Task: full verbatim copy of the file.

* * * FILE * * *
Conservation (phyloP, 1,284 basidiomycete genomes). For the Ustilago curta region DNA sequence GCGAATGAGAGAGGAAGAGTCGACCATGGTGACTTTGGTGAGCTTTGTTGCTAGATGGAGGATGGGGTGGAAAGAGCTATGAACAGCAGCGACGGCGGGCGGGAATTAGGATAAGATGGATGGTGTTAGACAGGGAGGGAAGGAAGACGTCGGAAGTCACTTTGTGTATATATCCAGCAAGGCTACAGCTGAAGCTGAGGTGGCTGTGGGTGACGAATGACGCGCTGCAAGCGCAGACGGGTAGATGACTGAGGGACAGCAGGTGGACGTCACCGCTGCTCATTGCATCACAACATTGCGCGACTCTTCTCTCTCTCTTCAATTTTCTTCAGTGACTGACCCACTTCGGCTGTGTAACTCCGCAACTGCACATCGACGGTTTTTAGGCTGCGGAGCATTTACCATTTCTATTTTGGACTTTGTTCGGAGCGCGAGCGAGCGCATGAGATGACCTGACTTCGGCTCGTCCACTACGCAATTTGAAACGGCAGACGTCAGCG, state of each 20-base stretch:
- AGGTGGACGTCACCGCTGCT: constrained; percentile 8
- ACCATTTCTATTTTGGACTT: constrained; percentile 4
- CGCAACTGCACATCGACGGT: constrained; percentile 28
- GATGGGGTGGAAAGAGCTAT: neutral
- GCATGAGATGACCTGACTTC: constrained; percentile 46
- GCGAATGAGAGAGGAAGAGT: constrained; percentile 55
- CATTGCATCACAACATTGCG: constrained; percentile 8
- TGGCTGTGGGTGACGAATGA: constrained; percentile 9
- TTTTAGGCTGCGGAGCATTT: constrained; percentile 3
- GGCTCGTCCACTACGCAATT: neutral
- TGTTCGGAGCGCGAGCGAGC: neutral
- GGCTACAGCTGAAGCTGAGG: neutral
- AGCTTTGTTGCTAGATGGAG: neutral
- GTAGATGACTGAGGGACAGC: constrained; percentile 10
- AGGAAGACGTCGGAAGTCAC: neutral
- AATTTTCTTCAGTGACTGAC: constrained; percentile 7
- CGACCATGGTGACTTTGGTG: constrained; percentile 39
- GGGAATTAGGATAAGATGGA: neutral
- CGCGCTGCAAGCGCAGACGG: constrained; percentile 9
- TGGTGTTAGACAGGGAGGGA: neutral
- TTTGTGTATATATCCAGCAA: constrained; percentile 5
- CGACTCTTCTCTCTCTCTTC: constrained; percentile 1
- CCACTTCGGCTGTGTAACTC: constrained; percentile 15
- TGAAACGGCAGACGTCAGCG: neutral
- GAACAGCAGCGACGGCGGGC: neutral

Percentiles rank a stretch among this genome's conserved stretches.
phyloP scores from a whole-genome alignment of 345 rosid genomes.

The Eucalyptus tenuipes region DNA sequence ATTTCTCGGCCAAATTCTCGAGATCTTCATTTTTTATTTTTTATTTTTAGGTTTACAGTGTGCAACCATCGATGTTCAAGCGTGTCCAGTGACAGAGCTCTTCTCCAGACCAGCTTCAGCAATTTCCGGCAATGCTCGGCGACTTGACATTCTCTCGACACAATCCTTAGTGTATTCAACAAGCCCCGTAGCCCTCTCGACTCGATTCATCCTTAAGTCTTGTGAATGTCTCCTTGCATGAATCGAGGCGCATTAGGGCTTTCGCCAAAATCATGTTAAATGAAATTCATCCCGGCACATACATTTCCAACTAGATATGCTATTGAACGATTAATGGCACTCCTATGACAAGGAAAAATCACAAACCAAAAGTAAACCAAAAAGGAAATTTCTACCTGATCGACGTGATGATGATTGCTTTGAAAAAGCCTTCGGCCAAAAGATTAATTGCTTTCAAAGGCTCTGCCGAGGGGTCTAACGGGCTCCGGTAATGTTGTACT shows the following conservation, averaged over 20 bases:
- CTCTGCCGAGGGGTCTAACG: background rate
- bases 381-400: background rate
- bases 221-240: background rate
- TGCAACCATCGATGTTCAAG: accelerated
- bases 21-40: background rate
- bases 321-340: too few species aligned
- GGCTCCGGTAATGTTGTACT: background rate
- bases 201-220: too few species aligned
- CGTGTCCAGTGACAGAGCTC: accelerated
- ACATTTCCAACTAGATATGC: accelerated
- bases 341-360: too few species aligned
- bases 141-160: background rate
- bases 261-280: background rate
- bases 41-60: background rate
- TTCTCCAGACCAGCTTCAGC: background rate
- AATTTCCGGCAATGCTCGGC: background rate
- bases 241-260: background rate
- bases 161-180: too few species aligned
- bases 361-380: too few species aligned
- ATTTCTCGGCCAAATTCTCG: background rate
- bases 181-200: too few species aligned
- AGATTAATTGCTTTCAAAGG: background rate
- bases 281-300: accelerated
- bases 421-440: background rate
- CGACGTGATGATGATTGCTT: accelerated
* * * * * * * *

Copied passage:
Conservation (phyloP, 1,284 basidiomycete genomes). For the Ustilago curta region DNA sequence GCGAATGAGAGAGGAAGAGTCGACCATGGTGACTTTGGTGAGCTTTGTTGCTAGATGGAGGATGGGGTGGAAAGAGCTATGAACAGCAGCGACGGCGGGCGGGAATTAGGATAAGATGGATGGTGTTAGACAGGGAGGGAAGGAAGACGTCGGAAGTCACTTTGTGTATATATCCAGCAAGGCTACAGCTGAAGCTGAGGTGGCTGTGGGTGACGAATGACGCGCTGCAAGCGCAGACGGGTAGATGACTGAGGGACAGCAGGTGGACGTCACCGCTGCTCATTGCATCACAACATTGCGCGACTCTTCTCTCTCTCTTCAATTTTCTTCAGTGACTGACCCACTTCGGCTGTGTAACTCCGCAACTGCACATCGACGGTTTTTAGGCTGCGGAGCATTTACCATTTCTATTTTGGACTTTGTTCGGAGCGCGAGCGAGCGCATGAGATGACCTGACTTCGGCTCGTCCACTACGCAATTTGAAACGGCAGACGTCAGCG, state of each 20-base stretch:
- AGGTGGACGTCACCGCTGCT: constrained; percentile 8
- ACCATTTCTATTTTGGACTT: constrained; percentile 4
- CGCAACTGCACATCGACGGT: constrained; percentile 28
- GATGGGGTGGAAAGAGCTAT: neutral
- GCATGAGATGACCTGACTTC: constrained; percentile 46
- GCGAATGAGAGAGGAAGAGT: constrained; percentile 55
- CATTGCATCACAACATTGCG: constrained; percentile 8
- TGGCTGTGGGTGACGAATGA: constrained; percentile 9
- TTTTAGGCTGCGGAGCATTT: constrained; percentile 3
- GGCTCGTCCACTACGCAATT: neutral
- TGTTCGGAGCGCGAGCGAGC: neutral
- GGCTACAGCTGAAGCTGAGG: neutral
- AGCTTTGTTGCTAGATGGAG: neutral
- GTAGATGACTGAGGGACAGC: constrained; percentile 10
- AGGAAGACGTCGGAAGTCAC: neutral
- AATTTTCTTCAGTGACTGAC: constrained; percentile 7
- CGACCATGGTGACTTTGGTG: constrained; percentile 39
- GGGAATTAGGATAAGATGGA: neutral
- CGCGCTGCAAGCGCAGACGG: constrained; percentile 9
- TGGTGTTAGACAGGGAGGGA: neutral
- TTTGTGTATATATCCAGCAA: constrained; percentile 5
- CGACTCTTCTCTCTCTCTTC: constrained; percentile 1
- CCACTTCGGCTGTGTAACTC: constrained; percentile 15
- TGAAACGGCAGACGTCAGCG: neutral
- GAACAGCAGCGACGGCGGGC: neutral

Percentiles rank a stretch among this genome's conserved stretches.
phyloP scores from a whole-genome alignment of 345 rosid genomes.

The Eucalyptus tenuipes region DNA sequence ATTTCTCGGCCAAATTCTCGAGATCTTCATTTTTTATTTTTTATTTTTAGGTTTACAGTGTGCAACCATCGATGTTCAAGCGTGTCCAGTGACAGAGCTCTTCTCCAGACCAGCTTCAGCAATTTCCGGCAATGCTCGGCGACTTGACATTCTCTCGACACAATCCTTAGTGTATTCAACAAGCCCCGTAGCCCTCTCGACTCGATTCATCCTTAAGTCTTGTGAATGTCTCCTTGCATGAATCGAGGCGCATTAGGGCTTTCGCCAAAATCATGTTAAATGAAATTCATCCCGGCACATACATTTCCAACTAGATATGCTATTGAACGATTAATGGCACTCCTATGACAAGGAAAAATCACAAACCAAAAGTAAACCAAAAAGGAAATTTCTACCTGATCGACGTGATGATGATTGCTTTGAAAAAGCCTTCGGCCAAAAGATTAATTGCTTTCAAAGGCTCTGCCGAGGGGTCTAACGGGCTCCGGTAATGTTGTACT shows the following conservation, averaged over 20 bases:
- CTCTGCCGAGGGGTCTAACG: background rate
- bases 381-400: background rate
- bases 221-240: background rate
- TGCAACCATCGATGTTCAAG: accelerated
- bases 21-40: background rate
- bases 321-340: too few species aligned
- GGCTCCGGTAATGTTGTACT: background rate
- bases 201-220: too few species aligned
- CGTGTCCAGTGACAGAGCTC: accelerated
- ACATTTCCAACTAGATATGC: accelerated
- bases 341-360: too few species aligned
- bases 141-160: background rate
- bases 261-280: background rate
- bases 41-60: background rate
- TTCTCCAGACCAGCTTCAGC: background rate
- AATTTCCGGCAATGCTCGGC: background rate
- bases 241-260: background rate
- bases 161-180: too few species aligned
- bases 361-380: too few species aligned
- ATTTCTCGGCCAAATTCTCG: background rate
- bases 181-200: too few species aligned
- AGATTAATTGCTTTCAAAGG: background rate
- bases 281-300: accelerated
- bases 421-440: background rate
- CGACGTGATGATGATTGCTT: accelerated